Boredom & Pecking Order Issues?

Hello,I have 16 3 week old chicks of various breeds. One of the Australorp chicks has lost all the down from the back of its neck. It still seems to be happy and eating and drinking well. All the other chicks seem fine. It now has a scabby looking patch in about the middle of the bald patch.

Comments for Boredom & Pecking Order Issues?

Average Rating starstarstarstarstar

Click here to add your own comments

Rating
starstarstarstarstar
Boredom & Pecking Order Issues?
by: Sharon

Thanks for the question. So sorry this chick is having a problem.

My first guess is that this is a pecking order problem. I don't know how you are housing these chicks. Don't know how much room they have and if they have enough enrichment in their environment. Perches, toys, new foods and room to get away from each other can help.

In the first few days of life, chicks pretty much eat, drink and sleep. As they grow they need more exercise, room to move around and an environment that offers activities other than just food, water and heat. These little guys or gals want to learn about their environment. They naturally want to explore, find out what they can and can't eat, how high they can climb or perch...

Chickens have excellent eye sight and energy. Often our man-made chicken/chick environments are pretty boring. Chicks or chickens with nothing much to do may pick on the one lowest in Pecking Order. Often over crowding in an uninteresting environment can lead to chicks or chickens picking on each other. This can lead to wounds and at its worst, can lead to cannibalism.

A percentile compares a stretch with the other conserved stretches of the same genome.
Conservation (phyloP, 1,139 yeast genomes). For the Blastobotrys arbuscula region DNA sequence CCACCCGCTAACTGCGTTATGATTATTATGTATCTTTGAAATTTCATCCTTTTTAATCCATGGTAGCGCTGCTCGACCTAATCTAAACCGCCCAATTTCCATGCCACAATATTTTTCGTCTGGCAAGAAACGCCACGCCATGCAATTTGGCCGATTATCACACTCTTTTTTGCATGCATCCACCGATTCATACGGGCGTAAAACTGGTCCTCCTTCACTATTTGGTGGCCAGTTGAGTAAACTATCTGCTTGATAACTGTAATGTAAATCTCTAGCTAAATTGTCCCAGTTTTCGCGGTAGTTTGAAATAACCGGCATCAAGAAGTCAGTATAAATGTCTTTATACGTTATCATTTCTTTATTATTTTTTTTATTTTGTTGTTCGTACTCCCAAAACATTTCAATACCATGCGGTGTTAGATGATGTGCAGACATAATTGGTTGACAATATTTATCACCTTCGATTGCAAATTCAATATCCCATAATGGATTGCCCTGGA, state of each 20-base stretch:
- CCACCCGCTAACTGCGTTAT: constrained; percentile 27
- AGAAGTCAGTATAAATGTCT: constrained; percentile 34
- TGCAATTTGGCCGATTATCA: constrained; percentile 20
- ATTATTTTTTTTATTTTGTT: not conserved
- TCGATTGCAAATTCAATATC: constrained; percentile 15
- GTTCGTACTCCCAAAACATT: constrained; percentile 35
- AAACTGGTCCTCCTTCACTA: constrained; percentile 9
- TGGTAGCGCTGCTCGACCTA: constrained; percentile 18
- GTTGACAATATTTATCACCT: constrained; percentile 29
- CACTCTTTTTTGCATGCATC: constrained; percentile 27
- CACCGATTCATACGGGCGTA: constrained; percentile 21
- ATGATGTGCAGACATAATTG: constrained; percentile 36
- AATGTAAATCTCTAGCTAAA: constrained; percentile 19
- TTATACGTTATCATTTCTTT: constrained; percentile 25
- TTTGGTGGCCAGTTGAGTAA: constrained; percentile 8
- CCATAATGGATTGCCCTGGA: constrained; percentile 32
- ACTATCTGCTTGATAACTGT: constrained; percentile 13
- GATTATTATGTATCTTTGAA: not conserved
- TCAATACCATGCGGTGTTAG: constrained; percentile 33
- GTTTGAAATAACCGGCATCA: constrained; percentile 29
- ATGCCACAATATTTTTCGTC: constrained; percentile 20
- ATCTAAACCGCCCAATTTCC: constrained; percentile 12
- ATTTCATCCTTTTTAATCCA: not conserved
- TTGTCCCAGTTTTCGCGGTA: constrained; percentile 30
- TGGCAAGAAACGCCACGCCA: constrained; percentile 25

Feathers are pure protein and chickens can digest them, especially small downy ones. Unfortunately, if there is nothing else to do and everyone is all crowded together, these problems can develop.

I rescued a group of chicks from a feed store. The owner called me not understanding why the chicks were attacking each other and some had wounds. When I got there, they had them crammed into a small cage, and these chicks were several weeks old. I got them home and gave them space, treated the wounds and all was well.

Hoping I've hit on some concepts you may not have thought of and that you can nip this behavior in the bud, before it becomes a bad habit for some of you chicks as they grow up.

I would put some antibiotic salve on the wound and keep an eye on this one. If it is getting bullied, even with more room and things to do, you may need to pull it from the group for a while....maybe with another submissive one to keep it company.

It's good to raise a flock together and keep them together, so hopefully you'll be able to figure out how to keep these guys busy on something other than picking on others.

Click here to add your own comments

Return to Chicken Feathers Questions.

Custom Search